A search of the car revealed more than 100lbs of bomb-making supplies as well as the sophisticated detonation device. Officials said Mr Ressam was a resident of Montreal who had been denied political asylum because of suspicions that he had links with the main Algerian terrorist organisation, the Armed Islamic Group (GIA). He has been charged with transporting explosives into the US, providing false identification and lying to officials.
Montreal police said that Mr Ressam could be linked to an Algerian citizen who was extradited from Canada to France on charges of involvement in the 1995 Paris Metro bombing. They also said that he was suspected of involvement in a ring that stole money to fund Islamic terrorist groups. He had two convictions for theft.
The US authorities said that they were looking for a possible accomplice, who had been with Mr Ressam during his three-week stay in Victoria. They also noted that the equipment found in his car was very similar to that used by associates of Osama bin Laden, the Saudi citizen said by the US to have masterminded the 1998 bombings of its embassies in Kenya and Tanzania.
The alert declared by the Customs Service came just a week after the US State Department issued a global travel advisory notice to Americans living or travelling abroad, warning of the possible risk of a terrorist attack coinciding with millennium celebrations. However, there was no indication that the two events were directly connected.
The earlier warning was addressed primarily to Americans overseas and was subsequently linked to the arrest in Jordan of around 24 people suspected of being connected to Mr bin Laden. The latest reports say that as many as 200 people had been arrested in Pakistan, including one US citizen of Arab origin.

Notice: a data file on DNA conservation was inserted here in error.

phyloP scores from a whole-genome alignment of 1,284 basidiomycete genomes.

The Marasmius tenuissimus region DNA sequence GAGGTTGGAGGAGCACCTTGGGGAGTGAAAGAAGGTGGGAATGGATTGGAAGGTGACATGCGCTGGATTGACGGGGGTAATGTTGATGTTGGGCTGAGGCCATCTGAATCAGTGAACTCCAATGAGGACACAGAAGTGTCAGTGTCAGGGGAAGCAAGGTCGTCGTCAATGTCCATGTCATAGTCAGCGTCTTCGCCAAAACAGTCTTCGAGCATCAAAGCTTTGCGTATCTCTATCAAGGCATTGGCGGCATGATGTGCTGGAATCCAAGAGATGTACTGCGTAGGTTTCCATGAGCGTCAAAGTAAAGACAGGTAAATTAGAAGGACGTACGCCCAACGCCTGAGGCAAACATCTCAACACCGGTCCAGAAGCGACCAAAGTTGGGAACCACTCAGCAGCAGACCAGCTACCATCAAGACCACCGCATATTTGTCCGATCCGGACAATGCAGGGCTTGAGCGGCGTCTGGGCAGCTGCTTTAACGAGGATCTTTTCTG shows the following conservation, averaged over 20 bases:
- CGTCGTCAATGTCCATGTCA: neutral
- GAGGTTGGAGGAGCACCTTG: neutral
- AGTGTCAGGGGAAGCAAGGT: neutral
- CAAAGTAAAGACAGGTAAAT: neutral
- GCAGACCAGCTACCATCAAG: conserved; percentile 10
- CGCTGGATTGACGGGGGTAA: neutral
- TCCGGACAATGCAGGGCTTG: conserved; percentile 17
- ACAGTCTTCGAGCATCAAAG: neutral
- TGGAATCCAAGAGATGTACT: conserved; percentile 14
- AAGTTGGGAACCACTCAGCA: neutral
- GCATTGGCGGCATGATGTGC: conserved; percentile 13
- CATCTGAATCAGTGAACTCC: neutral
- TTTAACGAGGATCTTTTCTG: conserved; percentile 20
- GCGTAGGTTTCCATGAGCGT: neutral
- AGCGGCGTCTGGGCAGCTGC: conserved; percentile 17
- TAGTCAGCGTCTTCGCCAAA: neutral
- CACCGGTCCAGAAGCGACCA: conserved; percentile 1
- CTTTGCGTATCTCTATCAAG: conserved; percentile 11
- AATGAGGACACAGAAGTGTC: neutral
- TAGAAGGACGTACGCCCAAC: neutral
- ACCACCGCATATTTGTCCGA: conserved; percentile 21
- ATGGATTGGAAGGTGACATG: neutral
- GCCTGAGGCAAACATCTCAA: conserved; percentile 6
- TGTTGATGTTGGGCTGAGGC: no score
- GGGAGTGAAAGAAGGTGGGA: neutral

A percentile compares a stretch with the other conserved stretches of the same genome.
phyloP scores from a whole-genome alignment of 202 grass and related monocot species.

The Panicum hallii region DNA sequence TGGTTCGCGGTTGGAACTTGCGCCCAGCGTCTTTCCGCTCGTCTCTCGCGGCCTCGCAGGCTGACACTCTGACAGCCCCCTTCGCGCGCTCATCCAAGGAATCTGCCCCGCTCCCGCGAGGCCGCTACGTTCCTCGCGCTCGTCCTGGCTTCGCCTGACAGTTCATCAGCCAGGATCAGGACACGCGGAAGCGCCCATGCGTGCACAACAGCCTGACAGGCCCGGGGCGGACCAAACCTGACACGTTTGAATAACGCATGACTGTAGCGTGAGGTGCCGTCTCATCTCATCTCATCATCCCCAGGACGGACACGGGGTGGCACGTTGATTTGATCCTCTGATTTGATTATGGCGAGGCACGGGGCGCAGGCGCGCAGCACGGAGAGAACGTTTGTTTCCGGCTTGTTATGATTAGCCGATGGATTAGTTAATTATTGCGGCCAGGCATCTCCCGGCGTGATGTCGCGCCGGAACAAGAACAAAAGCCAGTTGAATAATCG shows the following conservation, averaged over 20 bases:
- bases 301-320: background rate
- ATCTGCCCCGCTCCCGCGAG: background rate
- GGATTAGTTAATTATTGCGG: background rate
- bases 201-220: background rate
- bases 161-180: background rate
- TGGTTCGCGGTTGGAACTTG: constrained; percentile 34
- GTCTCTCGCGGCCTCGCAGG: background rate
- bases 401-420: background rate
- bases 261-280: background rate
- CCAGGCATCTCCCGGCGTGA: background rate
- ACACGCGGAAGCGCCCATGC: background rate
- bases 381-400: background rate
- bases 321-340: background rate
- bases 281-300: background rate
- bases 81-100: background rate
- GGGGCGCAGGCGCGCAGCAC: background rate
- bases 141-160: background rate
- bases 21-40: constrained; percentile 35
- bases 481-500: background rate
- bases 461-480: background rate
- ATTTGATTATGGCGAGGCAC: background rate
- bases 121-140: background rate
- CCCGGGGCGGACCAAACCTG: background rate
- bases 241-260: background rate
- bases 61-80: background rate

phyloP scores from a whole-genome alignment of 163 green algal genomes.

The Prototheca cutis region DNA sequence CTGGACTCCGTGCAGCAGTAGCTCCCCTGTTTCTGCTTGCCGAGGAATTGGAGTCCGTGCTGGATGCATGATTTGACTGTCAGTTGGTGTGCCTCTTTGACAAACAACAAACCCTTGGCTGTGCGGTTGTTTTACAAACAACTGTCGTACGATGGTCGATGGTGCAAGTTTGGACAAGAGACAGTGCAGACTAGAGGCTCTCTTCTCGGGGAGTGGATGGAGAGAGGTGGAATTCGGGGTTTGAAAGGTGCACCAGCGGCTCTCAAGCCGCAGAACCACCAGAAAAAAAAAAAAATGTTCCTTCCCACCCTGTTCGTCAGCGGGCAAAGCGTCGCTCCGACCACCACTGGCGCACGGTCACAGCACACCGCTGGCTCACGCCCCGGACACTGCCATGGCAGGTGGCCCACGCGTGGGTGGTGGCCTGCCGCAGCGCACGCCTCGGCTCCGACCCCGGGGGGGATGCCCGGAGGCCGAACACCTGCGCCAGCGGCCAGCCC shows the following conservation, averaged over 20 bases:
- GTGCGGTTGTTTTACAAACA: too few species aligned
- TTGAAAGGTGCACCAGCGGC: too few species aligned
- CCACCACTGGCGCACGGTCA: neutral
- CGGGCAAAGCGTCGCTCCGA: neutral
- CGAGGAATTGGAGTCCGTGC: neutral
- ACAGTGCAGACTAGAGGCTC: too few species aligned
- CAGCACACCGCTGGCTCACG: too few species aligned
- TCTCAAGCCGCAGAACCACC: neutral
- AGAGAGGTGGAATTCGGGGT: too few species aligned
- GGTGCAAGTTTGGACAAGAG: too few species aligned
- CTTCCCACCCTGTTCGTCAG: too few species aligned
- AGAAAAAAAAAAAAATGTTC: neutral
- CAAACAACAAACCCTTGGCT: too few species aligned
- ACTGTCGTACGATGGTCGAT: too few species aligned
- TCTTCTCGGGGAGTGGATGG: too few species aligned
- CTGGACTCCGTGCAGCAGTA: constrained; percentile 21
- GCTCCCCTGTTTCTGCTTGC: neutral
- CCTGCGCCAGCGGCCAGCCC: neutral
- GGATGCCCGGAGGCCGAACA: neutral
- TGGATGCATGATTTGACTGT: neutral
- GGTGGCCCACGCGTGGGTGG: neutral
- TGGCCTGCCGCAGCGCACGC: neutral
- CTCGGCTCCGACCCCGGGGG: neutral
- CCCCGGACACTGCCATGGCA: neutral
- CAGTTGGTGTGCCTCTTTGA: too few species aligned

Ahmed Ressam's alleged ties appear to be with Algerian terrorism. While there was speculation - based on the location of the hotel he was booked in to - that he may have been planning a millennium attack in Seattle, or - based on a flight booking - that he was intending to travel to London, the same evidence could suggest that he was trying to escape arrest in Canada.
A KLM Royal Dutch Airlines Boeing 747 bound for Amsterdam from New York made an unscheduled stop in Boston early yesterday due to a bomb threat, officials said. Flight 644, carrying 266 passengers and 13 crew from John F Kennedy airport, landed at Boston's Logan airport after authorities received two calls warning that it should be checked for a bomb.Reuse content